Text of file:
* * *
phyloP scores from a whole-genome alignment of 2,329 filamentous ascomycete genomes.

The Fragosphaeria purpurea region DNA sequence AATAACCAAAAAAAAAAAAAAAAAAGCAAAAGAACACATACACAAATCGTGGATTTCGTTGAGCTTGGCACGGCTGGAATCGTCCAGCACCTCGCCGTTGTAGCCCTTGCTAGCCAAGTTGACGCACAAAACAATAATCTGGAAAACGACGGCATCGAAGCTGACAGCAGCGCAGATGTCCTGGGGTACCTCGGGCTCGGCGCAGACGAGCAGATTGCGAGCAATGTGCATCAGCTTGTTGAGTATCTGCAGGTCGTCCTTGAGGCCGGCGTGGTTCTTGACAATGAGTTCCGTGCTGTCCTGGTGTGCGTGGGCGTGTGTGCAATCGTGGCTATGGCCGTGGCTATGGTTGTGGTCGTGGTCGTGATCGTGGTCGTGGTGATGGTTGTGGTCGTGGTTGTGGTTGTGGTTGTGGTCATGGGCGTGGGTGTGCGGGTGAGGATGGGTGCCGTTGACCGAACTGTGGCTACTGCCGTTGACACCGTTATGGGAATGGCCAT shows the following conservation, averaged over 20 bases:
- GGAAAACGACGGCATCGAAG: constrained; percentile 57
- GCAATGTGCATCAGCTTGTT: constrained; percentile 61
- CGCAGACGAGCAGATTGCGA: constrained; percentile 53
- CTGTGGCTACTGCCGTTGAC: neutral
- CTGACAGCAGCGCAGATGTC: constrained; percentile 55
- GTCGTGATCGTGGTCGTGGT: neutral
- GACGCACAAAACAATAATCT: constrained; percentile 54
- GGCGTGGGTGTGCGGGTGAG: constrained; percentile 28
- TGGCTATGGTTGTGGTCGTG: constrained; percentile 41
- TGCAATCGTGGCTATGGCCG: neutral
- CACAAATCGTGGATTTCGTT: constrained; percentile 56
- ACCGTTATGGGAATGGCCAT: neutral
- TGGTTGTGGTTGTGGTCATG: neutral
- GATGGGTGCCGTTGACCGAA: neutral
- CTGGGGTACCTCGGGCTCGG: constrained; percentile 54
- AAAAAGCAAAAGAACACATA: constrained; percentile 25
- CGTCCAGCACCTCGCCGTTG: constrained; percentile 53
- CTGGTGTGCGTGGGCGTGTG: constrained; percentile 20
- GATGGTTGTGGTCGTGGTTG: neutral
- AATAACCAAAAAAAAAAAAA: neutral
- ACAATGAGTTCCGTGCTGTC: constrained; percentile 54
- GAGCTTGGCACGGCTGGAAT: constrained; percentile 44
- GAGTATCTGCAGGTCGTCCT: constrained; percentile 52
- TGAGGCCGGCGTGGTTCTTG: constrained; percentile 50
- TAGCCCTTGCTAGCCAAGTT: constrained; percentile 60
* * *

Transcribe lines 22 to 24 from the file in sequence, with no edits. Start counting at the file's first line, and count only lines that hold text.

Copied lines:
- AATAACCAAAAAAAAAAAAA: neutral
- ACAATGAGTTCCGTGCTGTC: constrained; percentile 54
- GAGCTTGGCACGGCTGGAAT: constrained; percentile 44